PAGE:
The Role of Noncompetitive Antagonists of the N-Methyl-d-aspartate (NMDA) Receptors in Treatment-Resistant Depression
Emerging evidence indicates that non-monominergic drugs could hold promise as novel antidepressants, particularly in the case of treatment resistance. Particular attention has recently been focused on the NMDA antagonist ketamine, as a useful clinical agent in cases of severe intractable depression and suicidal risk. Importantly, ketamine works rapidly in many such patients; however, the drug is not devoid of adverse effects. Hence, it is of critical importance to develop alternate NMDA or other novel antidepressants as well as possible combinatorial drug approaches to treat depression. For instance, novel agents that target AMPA receptors are currently being explored; it has been found that compounds able to exert neurotrophic effects and anti-inflammatory drugs might be useful as add-on (or adjuvants) with traditional antidepressants. Whatever the case, it is clear that future antidepressant approaches will target a variety of parallel and overlapping processes that ultimately contribute to the unique profile of symptoms that each patient exhibits.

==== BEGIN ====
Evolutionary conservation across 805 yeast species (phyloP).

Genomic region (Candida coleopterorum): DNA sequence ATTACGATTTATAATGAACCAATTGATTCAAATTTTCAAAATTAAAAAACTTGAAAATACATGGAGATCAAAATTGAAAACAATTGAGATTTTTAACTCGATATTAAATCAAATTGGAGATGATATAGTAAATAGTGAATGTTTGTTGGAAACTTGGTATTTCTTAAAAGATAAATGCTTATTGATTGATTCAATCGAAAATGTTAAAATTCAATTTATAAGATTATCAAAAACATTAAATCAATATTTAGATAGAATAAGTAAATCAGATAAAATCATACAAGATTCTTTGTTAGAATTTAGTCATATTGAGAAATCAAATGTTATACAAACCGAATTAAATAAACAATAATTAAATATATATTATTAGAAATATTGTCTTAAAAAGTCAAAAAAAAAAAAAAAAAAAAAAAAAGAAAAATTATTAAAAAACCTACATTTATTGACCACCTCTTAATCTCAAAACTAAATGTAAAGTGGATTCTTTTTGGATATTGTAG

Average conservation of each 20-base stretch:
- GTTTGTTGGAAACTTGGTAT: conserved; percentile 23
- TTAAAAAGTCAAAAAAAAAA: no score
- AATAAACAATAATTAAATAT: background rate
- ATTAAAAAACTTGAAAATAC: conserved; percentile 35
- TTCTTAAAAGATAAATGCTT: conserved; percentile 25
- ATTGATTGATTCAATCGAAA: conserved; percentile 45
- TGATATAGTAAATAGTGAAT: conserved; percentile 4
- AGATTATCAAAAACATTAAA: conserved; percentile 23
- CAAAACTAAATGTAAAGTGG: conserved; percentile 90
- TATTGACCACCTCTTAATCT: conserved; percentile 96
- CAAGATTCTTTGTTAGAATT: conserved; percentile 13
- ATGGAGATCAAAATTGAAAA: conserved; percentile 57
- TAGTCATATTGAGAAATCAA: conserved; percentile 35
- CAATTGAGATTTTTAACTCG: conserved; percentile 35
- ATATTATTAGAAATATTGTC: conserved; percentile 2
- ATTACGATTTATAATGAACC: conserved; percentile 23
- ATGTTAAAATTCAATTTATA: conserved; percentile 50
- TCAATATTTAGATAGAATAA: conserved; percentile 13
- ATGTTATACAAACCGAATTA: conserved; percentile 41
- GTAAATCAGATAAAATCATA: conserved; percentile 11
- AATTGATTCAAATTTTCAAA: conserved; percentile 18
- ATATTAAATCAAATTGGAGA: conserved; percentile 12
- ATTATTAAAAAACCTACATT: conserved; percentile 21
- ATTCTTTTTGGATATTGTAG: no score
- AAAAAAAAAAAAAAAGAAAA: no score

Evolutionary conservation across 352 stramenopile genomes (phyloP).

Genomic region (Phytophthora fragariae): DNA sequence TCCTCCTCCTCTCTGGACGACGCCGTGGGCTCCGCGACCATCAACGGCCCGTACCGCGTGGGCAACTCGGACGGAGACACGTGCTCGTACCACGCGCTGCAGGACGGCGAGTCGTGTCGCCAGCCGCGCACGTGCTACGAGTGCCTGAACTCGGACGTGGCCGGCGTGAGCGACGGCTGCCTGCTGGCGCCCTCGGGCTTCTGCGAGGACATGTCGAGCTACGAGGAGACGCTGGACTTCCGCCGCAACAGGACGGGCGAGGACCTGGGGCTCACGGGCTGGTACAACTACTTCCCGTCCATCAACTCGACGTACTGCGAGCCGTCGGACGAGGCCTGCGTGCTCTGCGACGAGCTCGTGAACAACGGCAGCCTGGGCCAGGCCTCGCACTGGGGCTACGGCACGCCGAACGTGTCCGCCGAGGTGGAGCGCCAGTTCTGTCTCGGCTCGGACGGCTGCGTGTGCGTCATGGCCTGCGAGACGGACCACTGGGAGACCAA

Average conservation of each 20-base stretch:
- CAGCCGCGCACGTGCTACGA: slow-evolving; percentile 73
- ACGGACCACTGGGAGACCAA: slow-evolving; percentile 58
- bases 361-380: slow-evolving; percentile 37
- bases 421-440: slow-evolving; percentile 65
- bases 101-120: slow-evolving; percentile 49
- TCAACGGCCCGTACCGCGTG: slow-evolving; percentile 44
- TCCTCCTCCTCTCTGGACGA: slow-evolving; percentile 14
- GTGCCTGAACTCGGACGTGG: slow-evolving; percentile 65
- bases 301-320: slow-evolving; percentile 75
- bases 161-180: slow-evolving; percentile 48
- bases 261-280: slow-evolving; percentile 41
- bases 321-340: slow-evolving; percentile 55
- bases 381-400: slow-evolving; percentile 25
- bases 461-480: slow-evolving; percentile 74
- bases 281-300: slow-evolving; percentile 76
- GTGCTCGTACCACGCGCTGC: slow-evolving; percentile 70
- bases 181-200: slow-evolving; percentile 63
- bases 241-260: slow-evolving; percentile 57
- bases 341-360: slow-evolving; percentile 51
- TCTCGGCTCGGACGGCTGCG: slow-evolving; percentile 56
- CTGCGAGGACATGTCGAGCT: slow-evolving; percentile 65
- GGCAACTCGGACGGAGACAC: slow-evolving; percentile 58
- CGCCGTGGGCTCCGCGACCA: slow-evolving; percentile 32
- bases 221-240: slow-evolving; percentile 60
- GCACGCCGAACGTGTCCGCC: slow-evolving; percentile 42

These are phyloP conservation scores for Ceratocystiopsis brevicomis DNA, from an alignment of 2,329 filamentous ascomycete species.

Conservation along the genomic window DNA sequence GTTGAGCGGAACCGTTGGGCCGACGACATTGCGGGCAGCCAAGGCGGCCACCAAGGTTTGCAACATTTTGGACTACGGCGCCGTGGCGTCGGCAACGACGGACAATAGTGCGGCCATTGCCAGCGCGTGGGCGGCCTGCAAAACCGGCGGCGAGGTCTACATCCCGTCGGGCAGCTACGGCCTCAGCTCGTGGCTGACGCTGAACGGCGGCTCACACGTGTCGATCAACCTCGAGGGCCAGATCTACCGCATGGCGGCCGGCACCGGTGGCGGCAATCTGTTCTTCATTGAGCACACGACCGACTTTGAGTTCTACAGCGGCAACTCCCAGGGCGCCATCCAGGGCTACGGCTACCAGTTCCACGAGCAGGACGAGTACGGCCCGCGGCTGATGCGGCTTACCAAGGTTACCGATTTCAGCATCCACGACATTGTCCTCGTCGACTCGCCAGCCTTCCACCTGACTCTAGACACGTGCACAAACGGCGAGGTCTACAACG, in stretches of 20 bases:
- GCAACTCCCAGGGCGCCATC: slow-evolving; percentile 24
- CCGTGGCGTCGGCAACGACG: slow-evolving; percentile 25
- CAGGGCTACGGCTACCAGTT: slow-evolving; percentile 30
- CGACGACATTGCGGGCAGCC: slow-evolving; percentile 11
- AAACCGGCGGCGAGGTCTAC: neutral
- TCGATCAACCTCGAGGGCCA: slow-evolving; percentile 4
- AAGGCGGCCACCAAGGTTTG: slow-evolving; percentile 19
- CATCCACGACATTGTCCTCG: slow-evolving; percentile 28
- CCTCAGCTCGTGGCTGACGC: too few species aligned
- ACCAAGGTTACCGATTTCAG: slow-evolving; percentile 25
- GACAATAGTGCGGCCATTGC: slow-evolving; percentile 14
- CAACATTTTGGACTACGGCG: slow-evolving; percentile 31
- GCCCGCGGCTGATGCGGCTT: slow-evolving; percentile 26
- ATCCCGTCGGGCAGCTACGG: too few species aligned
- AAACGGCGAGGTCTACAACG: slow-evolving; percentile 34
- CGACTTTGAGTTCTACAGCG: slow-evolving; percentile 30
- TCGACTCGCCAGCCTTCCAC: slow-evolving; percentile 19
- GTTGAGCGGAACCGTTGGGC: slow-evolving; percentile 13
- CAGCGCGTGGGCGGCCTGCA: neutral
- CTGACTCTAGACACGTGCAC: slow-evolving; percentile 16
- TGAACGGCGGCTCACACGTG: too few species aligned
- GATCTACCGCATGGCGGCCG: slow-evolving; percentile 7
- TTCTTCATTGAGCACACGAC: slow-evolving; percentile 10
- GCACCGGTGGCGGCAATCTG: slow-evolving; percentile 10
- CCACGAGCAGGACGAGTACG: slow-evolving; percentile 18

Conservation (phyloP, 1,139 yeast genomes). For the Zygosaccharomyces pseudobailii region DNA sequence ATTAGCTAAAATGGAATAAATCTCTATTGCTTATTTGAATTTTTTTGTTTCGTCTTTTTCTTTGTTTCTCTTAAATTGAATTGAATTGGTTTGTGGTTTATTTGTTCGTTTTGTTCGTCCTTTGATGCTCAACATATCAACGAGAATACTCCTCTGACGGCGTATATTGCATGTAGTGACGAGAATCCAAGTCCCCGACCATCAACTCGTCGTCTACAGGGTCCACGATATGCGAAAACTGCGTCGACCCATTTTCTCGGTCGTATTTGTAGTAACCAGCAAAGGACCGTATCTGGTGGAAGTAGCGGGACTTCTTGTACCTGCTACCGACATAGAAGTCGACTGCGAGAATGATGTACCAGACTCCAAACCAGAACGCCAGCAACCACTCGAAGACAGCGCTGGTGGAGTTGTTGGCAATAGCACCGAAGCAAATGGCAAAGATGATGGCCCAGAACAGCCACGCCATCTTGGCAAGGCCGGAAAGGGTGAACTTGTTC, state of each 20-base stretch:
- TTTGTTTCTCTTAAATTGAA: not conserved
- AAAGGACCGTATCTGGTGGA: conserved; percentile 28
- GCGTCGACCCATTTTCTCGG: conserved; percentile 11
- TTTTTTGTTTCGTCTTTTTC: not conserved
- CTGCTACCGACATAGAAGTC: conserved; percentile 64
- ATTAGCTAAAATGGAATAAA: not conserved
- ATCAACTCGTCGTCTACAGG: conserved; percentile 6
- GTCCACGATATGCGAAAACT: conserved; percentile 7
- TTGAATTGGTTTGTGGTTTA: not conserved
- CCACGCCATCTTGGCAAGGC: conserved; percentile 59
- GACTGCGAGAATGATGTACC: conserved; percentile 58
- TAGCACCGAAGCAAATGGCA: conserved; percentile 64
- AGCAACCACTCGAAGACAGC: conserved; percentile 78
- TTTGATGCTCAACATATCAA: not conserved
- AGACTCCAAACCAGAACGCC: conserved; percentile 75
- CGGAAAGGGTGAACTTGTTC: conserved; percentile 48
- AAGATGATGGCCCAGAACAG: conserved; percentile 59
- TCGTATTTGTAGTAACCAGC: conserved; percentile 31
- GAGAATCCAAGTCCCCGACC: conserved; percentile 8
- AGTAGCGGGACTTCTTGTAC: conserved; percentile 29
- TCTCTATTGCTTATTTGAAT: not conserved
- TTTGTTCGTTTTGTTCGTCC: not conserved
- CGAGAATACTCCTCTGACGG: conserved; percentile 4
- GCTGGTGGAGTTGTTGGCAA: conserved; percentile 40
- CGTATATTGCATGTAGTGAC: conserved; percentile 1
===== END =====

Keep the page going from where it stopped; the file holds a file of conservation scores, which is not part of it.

|Keywords||major depression, treatment‐resistant depression, glutamatergic agents, NMDA antagonists|
Serafini, G. (Gianluca), Hayley, S, Ghasemi, M. (Mehdi), & Amore, M. (Mario). (2017). The Role of Noncompetitive Antagonists of the N-Methyl-d-aspartate (NMDA) Receptors in Treatment-Resistant Depression. In Neuroprotective Natural Products: Clinical Aspects and Mode of Action (pp. 293–311). doi:10.1002/9783527803781.ch11